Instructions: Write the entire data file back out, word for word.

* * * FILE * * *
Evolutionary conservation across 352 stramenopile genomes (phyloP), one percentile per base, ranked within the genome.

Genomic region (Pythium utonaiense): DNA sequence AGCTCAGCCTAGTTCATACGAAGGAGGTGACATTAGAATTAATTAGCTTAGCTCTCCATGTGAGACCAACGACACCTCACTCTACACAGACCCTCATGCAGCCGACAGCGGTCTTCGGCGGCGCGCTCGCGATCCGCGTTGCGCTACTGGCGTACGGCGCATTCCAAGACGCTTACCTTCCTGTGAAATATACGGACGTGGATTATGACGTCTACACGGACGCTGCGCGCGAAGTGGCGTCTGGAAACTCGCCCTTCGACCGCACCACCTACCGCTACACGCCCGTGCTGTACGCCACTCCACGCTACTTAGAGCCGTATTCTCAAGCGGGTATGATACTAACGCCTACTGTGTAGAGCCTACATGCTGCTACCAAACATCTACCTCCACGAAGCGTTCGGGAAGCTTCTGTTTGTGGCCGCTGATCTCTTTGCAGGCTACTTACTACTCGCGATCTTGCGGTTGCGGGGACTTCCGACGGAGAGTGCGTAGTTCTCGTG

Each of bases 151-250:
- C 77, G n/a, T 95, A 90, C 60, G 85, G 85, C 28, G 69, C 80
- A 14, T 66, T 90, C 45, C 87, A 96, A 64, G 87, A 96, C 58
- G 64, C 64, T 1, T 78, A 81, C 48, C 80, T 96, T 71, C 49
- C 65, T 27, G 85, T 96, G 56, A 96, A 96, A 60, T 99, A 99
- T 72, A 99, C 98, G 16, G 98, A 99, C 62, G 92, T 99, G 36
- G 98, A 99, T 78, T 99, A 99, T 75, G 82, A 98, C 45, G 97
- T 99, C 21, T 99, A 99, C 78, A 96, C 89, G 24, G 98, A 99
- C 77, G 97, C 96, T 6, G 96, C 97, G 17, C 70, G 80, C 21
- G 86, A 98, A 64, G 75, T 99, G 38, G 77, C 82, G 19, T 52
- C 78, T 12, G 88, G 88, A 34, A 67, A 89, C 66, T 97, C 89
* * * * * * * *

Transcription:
Evolutionary conservation across 352 stramenopile genomes (phyloP), one percentile per base, ranked within the genome.

Genomic region (Pythium utonaiense): DNA sequence AGCTCAGCCTAGTTCATACGAAGGAGGTGACATTAGAATTAATTAGCTTAGCTCTCCATGTGAGACCAACGACACCTCACTCTACACAGACCCTCATGCAGCCGACAGCGGTCTTCGGCGGCGCGCTCGCGATCCGCGTTGCGCTACTGGCGTACGGCGCATTCCAAGACGCTTACCTTCCTGTGAAATATACGGACGTGGATTATGACGTCTACACGGACGCTGCGCGCGAAGTGGCGTCTGGAAACTCGCCCTTCGACCGCACCACCTACCGCTACACGCCCGTGCTGTACGCCACTCCACGCTACTTAGAGCCGTATTCTCAAGCGGGTATGATACTAACGCCTACTGTGTAGAGCCTACATGCTGCTACCAAACATCTACCTCCACGAAGCGTTCGGGAAGCTTCTGTTTGTGGCCGCTGATCTCTTTGCAGGCTACTTACTACTCGCGATCTTGCGGTTGCGGGGACTTCCGACGGAGAGTGCGTAGTTCTCGTG

Each of bases 151-250:
- C 77, G n/a, T 95, A 90, C 60, G 85, G 85, C 28, G 69, C 80
- A 14, T 66, T 90, C 45, C 87, A 96, A 64, G 87, A 96, C 58
- G 64, C 64, T 1, T 78, A 81, C 48, C 80, T 96, T 71, C 49
- C 65, T 27, G 85, T 96, G 56, A 96, A 96, A 60, T 99, A 99
- T 72, A 99, C 98, G 16, G 98, A 99, C 62, G 92, T 99, G 36
- G 98, A 99, T 78, T 99, A 99, T 75, G 82, A 98, C 45, G 97
- T 99, C 21, T 99, A 99, C 78, A 96, C 89, G 24, G 98, A 99
- C 77, G 97, C 96, T 6, G 96, C 97, G 17, C 70, G 80, C 21
- G 86, A 98, A 64, G 75, T 99, G 38, G 77, C 82, G 19, T 52
- C 78, T 12, G 88, G 88, A 34, A 67, A 89, C 66, T 97, C 89